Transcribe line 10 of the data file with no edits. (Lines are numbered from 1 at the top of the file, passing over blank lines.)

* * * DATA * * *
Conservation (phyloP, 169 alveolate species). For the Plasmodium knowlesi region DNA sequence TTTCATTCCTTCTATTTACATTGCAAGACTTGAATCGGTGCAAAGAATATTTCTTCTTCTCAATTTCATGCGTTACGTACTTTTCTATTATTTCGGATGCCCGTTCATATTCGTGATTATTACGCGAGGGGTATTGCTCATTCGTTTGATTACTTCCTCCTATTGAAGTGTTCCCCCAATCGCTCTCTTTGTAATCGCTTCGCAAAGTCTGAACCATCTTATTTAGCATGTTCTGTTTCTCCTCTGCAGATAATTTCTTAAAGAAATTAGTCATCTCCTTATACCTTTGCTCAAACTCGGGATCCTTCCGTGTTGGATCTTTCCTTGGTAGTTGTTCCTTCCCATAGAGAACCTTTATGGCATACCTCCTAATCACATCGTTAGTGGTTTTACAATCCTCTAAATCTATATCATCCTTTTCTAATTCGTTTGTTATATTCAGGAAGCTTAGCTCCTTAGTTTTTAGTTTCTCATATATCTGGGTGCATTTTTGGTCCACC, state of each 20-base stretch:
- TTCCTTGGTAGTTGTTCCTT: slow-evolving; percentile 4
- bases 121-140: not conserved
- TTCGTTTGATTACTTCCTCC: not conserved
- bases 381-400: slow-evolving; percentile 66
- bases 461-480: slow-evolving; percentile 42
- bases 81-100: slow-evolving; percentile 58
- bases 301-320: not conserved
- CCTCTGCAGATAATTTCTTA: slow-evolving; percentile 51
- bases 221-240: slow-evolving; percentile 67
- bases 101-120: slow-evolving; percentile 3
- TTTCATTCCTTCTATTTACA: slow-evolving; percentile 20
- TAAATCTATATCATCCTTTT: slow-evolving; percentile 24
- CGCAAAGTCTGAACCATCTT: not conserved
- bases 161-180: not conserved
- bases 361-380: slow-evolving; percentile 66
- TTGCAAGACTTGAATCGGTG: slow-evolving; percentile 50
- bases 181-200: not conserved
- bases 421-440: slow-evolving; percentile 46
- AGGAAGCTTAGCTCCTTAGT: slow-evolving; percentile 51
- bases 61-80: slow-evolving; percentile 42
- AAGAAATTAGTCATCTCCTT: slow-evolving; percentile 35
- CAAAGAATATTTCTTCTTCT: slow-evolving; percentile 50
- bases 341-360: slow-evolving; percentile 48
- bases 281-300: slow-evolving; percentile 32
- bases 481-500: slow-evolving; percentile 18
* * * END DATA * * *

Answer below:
- bases 221-240: slow-evolving; percentile 67